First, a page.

You have a dog who just jumped on your friend. Worse yet, possibly your dog is also nipping at your friend's shirt, being really wild, and just having a big, out-of-control party with its front feet nicely planted on your friend's chest.
Our instinctive next move is pulling the dog away from the "victim". Literally grabbing the collar or leash, we pull our dog back, away from our friend. While we try to squeeze a sincere apology into this mess of a situation, we notice that our dog pulls even harder into our friend. So we have to add more strength to keep the dog from jumping up again!!!
Why is this?
1) What we think makes sense to do here is not at all what we need to do. Opposition reflex is at full force and makes the dog want to pull harder into what you try to pull against. And even if we managed to throw enough physical strength at this man-handled disaster,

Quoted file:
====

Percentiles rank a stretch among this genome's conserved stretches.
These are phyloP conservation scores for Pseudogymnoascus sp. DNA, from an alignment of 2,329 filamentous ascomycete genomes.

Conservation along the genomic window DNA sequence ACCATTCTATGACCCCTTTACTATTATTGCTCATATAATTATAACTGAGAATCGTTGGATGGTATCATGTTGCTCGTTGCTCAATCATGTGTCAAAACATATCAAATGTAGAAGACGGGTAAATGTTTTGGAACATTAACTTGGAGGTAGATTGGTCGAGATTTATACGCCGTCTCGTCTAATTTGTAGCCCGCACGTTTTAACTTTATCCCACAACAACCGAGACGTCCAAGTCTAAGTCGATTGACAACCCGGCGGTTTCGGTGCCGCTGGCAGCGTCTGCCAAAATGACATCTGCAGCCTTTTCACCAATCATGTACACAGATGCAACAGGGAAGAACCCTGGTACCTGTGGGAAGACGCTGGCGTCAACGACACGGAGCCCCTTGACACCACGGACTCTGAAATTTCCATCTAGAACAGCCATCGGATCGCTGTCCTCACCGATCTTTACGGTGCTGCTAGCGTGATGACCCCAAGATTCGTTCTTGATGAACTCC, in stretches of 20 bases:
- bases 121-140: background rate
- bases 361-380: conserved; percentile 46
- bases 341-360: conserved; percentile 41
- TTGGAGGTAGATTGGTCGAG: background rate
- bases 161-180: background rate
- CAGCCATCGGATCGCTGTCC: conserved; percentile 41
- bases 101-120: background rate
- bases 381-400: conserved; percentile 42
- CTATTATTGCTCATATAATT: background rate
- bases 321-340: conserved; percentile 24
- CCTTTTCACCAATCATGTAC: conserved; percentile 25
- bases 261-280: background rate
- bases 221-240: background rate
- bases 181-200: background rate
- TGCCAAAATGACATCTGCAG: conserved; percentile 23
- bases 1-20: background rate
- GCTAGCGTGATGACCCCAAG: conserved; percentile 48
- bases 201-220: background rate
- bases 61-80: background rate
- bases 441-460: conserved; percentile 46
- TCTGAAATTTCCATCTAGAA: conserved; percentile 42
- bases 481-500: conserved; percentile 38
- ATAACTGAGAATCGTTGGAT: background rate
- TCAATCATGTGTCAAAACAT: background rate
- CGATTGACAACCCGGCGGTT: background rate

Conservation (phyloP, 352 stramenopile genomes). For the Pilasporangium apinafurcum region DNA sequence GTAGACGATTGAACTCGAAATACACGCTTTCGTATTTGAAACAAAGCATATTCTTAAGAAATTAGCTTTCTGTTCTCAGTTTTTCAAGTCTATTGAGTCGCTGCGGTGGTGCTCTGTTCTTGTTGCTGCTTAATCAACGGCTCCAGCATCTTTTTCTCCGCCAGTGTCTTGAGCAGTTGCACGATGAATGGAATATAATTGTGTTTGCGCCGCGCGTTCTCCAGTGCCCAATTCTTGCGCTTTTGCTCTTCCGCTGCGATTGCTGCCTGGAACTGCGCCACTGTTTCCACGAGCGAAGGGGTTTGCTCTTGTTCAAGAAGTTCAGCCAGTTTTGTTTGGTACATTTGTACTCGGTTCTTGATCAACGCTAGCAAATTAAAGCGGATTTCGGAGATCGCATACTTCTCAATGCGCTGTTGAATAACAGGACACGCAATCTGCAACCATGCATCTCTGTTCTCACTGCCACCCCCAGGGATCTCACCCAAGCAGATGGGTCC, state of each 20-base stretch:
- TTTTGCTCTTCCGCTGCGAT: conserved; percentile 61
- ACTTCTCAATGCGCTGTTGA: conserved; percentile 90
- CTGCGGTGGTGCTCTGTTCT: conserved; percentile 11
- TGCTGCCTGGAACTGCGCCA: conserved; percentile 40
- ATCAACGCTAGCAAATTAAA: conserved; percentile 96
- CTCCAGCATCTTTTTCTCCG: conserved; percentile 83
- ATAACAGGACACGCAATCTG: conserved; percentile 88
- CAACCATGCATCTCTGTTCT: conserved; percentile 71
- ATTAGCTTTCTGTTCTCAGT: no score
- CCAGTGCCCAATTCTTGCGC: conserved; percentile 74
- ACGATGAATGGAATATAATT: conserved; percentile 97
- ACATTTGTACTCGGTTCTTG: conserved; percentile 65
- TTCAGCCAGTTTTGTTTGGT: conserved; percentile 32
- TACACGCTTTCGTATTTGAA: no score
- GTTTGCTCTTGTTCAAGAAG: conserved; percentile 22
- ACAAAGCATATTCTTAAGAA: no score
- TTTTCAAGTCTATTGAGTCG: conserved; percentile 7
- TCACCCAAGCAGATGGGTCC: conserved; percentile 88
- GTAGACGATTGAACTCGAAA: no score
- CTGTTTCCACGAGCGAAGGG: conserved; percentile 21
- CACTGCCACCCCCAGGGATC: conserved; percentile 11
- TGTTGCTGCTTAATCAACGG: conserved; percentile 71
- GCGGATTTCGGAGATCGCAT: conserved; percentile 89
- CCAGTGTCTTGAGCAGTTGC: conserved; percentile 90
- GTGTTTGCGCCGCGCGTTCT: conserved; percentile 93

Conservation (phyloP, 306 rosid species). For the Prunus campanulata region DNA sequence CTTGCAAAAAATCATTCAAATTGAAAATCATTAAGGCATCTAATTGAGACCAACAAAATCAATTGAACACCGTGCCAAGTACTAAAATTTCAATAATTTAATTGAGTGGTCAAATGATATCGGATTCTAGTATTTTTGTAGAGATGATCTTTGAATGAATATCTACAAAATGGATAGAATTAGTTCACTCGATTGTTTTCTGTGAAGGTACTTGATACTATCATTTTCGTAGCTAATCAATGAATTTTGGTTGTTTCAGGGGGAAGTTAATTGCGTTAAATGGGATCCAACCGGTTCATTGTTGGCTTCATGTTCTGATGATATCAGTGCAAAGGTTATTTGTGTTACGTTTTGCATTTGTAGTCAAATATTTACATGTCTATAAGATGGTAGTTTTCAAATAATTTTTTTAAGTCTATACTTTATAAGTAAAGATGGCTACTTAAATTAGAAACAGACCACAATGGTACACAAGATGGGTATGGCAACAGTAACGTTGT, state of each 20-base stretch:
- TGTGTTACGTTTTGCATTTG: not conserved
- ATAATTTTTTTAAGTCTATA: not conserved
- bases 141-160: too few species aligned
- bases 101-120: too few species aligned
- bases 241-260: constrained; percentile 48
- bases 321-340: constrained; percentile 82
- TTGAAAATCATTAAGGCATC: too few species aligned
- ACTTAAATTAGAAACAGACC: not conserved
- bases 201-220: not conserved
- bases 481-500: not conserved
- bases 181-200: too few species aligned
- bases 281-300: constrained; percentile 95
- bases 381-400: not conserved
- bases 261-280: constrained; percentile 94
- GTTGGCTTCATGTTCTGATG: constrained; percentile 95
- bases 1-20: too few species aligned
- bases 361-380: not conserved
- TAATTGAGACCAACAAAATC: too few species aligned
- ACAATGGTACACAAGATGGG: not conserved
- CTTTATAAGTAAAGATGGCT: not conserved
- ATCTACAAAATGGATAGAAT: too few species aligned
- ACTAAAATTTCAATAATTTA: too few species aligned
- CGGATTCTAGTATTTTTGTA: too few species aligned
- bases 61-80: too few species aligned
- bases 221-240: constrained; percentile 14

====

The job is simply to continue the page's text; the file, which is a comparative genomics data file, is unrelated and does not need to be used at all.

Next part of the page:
2) we never addressed how the dog FEELS in that moment. The feeling being a giant party on the victim's chest or arm or sweater. In the moment of pulling the dog away and keeping him away, he is still attached to the victim in his mind!
In order to "break" this cycle, I usually suggest pulling UP on the collar or leash, very gently, and just enough so that the dog detaches from what it's grabbing. Once you settle your dog back down right in front of the victim, you make the dog do a meaningful behavior to redirect the feeling of 'party on sweater' to 'having fun with owner'. This is not easily done at first. Using the leash to block the unwanted choice of jumping up again while making yourself most valuable with meaningful behaviors your dog identifies with is the best ticket to these life skills.
If you had a leash on your dog when this happened, it technically should have never become a problem. The leash can and should be used as a tool to block the unwanted behavior of jumping in the first place, however, I will elaborate on this topic in a different post.